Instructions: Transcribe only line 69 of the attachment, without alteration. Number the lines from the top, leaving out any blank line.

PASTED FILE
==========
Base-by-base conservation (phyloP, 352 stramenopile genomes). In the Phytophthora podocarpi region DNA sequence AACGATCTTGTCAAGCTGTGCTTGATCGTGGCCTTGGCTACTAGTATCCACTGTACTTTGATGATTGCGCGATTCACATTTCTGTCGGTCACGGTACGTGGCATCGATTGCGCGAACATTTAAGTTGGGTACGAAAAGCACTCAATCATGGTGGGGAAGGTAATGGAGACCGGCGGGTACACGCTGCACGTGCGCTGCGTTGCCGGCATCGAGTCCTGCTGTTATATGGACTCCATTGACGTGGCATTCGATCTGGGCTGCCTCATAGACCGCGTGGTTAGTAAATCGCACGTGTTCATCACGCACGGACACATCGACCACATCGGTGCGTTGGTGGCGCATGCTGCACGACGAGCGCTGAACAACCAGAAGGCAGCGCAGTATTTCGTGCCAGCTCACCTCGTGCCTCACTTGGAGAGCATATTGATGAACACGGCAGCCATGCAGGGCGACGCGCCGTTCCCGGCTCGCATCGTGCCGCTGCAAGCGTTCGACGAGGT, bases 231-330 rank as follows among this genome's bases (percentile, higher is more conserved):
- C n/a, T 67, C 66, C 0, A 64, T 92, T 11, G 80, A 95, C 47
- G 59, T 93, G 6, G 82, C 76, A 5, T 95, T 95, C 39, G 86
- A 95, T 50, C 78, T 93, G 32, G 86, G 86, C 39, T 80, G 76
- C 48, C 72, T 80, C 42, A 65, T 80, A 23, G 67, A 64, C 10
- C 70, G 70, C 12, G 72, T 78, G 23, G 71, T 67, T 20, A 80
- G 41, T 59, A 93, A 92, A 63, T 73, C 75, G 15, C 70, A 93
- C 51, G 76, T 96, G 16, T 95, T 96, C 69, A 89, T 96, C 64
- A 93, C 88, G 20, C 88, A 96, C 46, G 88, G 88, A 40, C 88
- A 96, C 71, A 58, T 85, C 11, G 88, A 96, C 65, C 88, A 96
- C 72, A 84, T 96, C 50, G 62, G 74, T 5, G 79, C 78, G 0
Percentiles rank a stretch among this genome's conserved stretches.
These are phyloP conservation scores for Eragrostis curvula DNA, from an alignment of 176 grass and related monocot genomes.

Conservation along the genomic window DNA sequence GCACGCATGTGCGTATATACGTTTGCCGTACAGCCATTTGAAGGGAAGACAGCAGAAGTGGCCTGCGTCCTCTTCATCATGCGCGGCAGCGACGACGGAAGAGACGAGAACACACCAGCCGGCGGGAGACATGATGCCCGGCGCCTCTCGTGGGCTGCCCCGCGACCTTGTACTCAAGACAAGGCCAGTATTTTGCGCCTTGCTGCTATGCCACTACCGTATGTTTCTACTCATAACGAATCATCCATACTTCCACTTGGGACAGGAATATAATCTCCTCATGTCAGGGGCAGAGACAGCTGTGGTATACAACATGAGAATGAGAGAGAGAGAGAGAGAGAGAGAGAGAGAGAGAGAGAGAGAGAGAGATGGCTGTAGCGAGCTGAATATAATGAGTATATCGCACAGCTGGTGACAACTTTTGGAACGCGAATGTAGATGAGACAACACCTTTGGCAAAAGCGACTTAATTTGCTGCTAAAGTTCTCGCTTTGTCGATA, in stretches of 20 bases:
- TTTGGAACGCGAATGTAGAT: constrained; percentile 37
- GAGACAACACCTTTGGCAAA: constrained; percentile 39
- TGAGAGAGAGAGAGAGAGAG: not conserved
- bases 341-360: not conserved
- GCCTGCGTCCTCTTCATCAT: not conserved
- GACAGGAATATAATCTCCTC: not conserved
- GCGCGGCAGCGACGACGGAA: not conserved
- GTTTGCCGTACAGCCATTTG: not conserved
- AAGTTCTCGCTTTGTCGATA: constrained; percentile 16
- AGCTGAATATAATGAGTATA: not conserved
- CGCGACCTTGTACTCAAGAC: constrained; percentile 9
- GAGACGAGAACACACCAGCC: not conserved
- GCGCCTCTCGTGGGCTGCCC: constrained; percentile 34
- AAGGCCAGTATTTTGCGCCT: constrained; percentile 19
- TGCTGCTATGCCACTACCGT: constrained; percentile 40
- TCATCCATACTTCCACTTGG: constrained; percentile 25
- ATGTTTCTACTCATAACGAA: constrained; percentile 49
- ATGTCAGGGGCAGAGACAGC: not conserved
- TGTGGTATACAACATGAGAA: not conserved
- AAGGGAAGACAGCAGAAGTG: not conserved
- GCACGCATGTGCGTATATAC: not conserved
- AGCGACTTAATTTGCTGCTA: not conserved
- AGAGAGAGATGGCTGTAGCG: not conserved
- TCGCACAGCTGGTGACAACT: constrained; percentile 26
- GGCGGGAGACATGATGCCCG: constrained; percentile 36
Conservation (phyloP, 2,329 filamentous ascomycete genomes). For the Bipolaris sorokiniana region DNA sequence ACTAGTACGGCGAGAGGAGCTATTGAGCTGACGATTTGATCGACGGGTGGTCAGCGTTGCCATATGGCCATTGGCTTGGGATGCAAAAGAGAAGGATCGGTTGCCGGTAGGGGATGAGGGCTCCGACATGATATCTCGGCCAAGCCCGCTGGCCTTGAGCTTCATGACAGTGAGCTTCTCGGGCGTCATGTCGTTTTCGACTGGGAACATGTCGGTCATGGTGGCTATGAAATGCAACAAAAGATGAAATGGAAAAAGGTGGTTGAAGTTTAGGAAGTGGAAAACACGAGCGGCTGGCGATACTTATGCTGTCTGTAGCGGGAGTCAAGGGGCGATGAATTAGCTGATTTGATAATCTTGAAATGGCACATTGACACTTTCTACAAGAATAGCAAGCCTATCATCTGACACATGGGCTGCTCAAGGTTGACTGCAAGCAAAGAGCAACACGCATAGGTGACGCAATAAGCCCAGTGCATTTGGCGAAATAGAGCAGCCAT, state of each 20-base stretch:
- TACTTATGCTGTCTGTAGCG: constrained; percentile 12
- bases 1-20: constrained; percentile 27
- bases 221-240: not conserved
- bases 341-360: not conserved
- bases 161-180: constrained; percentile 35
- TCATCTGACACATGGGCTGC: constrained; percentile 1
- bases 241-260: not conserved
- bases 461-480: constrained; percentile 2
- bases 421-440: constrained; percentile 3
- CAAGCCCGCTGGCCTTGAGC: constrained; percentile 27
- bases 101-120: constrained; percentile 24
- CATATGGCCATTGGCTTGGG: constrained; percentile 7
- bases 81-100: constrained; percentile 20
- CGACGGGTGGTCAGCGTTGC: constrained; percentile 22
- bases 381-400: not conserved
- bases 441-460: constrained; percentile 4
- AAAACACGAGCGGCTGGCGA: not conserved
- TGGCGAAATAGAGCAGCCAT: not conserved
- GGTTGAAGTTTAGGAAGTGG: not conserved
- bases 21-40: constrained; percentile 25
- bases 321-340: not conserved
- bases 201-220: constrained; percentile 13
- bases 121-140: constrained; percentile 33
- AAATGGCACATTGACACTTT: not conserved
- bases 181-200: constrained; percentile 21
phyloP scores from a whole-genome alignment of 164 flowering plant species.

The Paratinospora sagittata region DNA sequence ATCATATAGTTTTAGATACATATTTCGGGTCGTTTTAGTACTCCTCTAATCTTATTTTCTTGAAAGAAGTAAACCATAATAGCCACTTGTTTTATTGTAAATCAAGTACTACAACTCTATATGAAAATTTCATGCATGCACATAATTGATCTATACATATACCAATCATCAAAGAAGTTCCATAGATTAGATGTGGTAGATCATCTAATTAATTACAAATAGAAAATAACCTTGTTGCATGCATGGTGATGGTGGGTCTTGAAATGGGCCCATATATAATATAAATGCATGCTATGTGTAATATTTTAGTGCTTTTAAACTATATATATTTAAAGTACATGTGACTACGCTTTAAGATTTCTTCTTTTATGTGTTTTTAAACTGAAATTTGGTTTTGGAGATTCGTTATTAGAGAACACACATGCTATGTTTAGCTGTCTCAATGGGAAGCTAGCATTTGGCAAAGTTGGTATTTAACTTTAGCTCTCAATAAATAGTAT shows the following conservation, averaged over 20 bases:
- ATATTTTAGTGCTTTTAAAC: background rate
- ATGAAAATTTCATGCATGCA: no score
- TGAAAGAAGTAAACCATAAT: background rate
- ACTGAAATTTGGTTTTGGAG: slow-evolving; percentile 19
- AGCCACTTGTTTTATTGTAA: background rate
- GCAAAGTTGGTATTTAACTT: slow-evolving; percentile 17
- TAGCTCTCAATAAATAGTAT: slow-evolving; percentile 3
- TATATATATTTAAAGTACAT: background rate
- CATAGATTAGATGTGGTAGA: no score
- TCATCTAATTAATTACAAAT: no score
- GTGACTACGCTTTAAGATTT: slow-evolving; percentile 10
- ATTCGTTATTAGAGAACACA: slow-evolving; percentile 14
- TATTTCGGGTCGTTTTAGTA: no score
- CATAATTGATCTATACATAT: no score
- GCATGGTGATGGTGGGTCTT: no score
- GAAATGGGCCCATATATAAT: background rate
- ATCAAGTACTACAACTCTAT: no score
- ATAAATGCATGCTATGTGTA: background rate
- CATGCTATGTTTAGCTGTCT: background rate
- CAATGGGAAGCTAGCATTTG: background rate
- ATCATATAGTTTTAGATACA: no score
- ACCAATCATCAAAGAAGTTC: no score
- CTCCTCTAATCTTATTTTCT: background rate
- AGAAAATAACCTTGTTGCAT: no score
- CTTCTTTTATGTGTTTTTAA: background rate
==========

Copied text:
- ATGAAAATTTCATGCATGCA: no score